The nature of comedy is another subject Joe holds forth on, and it is not hard to imagine he echoes John Murray’s own sentiments when he says: “The truly comic conforms to the dimensions of the soul, meaning it is deep and is always in a reversible equilibrium with the tragic or the sorrowful. I am currently in unashamed didactic mode, so let me tell you that my hero Charles Dickens is one of those rarities, the truly comic, because Charles Dickens among other things plumbs the depths of the grotesque, the cruel, the deformed, the desolate, the desperate and the lunatic, the fearful crenellations of the immeasurable because infinite soul.”
He continues: “Whereas e.g. Messrs. Clive James, Ben Elton not to speak of ten thousand apprentice ‘new’ or ‘alternative’ comedians, no matter how hard they sweat, will never be truly comic, meaning truly funny, because they are far too infatuated with the merely associative one-liner. The one-liner alas will never be anything but an indication of shallow breath and ideation, something that comes and goes like froth on the sea or like a monotonous hiccup. The truly comic is all about deep breath, expansiveness, hugeness, a straining and intimation towards that which is limitless (q.v. Dickens, Rabelais, Flann O’Brien, and unfortunately not many more).”
In the preceding book, A Gentleman’s Relish, there is a lovely passage where John’s narrator George Geraghty listens to a Radio 3 documentary on George Grosz, “one of my crucial influences when I was a precociously successful and gleefully savage young cartoonist”. George also wrote a slim book on Grosz, back in 1949, but he is left out of the radio documentary, and suffers from “the unglamorous and fatuous anguish of being so comprehensively ignored”.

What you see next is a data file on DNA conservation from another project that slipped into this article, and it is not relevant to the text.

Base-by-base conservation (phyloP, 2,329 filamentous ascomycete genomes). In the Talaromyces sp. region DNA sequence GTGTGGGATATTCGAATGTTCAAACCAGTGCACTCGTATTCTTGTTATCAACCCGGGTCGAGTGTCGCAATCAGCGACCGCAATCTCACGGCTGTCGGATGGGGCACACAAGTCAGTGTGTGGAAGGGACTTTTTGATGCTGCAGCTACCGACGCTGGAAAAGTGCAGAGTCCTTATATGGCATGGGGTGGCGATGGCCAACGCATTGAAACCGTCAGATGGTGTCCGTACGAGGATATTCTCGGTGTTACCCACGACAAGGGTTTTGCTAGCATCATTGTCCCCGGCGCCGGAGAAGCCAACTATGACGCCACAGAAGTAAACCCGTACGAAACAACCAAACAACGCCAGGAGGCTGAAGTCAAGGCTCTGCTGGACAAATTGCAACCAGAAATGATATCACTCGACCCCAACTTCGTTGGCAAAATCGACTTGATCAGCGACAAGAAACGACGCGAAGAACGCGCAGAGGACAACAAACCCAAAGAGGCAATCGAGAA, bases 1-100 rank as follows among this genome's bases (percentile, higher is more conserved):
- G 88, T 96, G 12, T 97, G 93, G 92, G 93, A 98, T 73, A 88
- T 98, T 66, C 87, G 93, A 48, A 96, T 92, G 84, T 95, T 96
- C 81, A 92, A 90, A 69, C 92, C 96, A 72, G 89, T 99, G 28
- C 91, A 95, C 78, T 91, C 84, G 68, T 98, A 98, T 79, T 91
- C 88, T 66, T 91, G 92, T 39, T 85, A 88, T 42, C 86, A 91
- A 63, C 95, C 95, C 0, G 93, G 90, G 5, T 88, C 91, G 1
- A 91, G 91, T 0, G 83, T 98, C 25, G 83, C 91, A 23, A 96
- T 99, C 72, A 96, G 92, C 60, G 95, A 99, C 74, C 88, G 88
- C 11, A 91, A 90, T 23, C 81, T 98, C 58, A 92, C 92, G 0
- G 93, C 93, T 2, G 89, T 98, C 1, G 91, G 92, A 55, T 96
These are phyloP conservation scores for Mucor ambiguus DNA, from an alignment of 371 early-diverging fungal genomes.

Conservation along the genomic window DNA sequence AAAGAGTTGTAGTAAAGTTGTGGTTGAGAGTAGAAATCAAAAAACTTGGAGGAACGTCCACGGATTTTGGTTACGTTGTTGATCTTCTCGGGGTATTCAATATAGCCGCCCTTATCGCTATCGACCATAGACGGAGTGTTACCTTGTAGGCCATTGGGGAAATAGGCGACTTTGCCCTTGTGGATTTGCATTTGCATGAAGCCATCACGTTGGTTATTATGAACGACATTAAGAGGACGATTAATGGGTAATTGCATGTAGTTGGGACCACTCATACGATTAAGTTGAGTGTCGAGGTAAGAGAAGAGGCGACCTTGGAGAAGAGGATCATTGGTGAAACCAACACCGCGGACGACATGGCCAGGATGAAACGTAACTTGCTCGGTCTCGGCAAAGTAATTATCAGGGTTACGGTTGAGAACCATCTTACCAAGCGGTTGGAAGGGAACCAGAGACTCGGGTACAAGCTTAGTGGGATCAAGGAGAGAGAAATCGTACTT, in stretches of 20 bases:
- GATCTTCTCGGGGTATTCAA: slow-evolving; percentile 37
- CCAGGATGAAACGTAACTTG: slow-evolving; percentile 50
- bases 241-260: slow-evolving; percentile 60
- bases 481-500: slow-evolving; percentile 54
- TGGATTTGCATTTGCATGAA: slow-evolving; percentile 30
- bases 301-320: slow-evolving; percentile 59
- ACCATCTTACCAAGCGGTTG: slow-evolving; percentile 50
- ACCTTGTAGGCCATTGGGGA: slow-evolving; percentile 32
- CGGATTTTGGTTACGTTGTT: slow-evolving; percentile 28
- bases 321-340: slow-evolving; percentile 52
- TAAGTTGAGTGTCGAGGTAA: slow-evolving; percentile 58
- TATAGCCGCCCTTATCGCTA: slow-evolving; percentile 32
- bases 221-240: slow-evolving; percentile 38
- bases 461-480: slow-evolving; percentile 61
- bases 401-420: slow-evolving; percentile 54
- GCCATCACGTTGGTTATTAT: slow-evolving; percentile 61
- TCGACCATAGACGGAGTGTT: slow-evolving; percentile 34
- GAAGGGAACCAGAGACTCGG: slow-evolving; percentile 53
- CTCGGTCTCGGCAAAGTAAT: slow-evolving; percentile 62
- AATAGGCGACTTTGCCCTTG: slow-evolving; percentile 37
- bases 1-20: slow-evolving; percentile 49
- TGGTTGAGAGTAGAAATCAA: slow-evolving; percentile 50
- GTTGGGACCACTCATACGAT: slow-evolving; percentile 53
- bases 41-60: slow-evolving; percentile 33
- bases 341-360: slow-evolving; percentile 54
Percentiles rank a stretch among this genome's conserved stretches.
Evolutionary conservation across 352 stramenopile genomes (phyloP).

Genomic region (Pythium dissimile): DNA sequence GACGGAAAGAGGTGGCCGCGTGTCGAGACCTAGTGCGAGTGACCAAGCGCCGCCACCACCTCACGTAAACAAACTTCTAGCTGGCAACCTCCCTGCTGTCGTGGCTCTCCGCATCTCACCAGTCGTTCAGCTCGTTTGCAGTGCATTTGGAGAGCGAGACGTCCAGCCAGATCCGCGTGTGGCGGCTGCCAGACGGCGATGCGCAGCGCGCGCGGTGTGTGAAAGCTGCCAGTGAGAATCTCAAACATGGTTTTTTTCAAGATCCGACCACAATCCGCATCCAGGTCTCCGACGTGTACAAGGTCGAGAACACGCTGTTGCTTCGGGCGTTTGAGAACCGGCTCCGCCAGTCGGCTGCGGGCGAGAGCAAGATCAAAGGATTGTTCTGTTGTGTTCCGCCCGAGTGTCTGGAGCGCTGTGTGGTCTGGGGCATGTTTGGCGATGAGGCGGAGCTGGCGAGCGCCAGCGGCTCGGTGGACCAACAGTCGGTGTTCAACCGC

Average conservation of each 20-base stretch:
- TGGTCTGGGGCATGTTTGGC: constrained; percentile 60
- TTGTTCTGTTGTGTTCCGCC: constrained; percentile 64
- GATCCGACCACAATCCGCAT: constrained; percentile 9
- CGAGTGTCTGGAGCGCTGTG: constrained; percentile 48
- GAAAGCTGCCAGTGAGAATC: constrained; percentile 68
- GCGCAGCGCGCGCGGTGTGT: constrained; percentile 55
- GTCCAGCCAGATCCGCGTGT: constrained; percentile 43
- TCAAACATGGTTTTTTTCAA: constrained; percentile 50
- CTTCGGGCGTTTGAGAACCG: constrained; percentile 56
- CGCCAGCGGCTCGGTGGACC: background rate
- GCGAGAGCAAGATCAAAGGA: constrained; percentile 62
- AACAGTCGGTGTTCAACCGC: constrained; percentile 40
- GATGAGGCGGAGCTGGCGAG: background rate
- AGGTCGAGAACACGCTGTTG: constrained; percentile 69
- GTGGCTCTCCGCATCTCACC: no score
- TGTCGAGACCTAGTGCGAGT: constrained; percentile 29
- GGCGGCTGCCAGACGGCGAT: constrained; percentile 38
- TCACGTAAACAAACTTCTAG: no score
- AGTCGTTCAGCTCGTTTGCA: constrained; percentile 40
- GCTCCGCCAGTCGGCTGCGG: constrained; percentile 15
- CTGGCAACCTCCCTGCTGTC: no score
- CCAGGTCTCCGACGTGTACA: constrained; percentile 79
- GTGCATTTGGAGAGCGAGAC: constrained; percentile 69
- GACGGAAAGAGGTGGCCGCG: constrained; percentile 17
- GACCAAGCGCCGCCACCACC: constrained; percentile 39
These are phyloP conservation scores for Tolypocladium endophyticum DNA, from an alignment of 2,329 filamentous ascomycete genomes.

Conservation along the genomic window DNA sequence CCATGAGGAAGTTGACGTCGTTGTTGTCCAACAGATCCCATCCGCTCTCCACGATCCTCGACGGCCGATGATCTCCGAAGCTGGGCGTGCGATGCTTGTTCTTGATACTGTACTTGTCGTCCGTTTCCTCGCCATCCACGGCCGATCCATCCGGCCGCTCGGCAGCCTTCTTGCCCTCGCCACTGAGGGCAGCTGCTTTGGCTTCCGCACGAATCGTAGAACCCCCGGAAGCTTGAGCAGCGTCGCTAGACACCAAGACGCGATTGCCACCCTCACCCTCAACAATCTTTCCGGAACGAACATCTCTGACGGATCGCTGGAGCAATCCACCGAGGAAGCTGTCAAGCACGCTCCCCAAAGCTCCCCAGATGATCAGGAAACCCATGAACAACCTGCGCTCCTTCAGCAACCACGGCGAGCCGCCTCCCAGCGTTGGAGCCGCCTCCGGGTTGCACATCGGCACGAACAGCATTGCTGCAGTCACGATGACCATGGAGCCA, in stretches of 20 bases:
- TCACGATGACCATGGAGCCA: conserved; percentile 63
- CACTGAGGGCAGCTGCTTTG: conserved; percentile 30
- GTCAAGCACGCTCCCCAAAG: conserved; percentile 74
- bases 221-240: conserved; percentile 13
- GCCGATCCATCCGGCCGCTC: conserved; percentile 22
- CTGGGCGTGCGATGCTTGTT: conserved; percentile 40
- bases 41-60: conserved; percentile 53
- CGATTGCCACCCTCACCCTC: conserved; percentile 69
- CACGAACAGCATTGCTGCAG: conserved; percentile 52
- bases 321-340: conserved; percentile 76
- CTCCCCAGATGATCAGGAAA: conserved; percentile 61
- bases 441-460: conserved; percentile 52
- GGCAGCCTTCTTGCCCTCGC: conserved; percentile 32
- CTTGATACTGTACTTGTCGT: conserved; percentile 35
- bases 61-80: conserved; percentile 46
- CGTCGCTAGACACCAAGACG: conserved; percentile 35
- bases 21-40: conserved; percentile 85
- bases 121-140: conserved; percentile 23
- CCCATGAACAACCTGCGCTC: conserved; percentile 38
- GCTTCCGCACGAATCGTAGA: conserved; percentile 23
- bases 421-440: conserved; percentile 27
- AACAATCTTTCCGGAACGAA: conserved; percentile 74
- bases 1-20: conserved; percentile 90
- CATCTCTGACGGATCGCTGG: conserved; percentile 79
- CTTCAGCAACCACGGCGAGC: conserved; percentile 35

Here he sounds like the poet Francis Campion, in Shena Mackay’s Heligoland, and no doubt their paths crossed in Fitzrovia or at the Nautilus near Norwood. George consoles himself by declaiming: “The wretched producer had gone for a cross between an avant-garde sound collage and too close parody of The Navy Lark and I hoped the bugger would be the first to be sacked in any future exercises in BBC downsizing.”
Meanwhile Murphy’s Favourite Channels contains some splendid John Murray rants about agit-prop theatre and soaps. The narrator Roe has at one time a highbrow wife for whom soaps and old sit coms (like George & Mildred) are homeopathic relief, and Roe’s ranting can come across as “arrogant bloody hectoring” by a snob sneering at what others love. He finds his own salvation in digital TV, and wonders how he survived without it: “In those dim pre-satellite days before The Year of the Total Eclipse, I had no matchless toy that could both divert and educate”.
With his remote control held in his hand he could now battle around the world geographically, politically, comprehensively, which was something of a miracle as: “Somewhere around the end of 1990, it hit me with a terrible jolt that, day by day, month by month, year by year and channel by terrestrial channel, there was nothing worth watching on the bloody television. By that date they were crudely and ruthlessly obliterating the idea of original one-off dramas, even on the august BBC2 and the once courageous Channel 4.”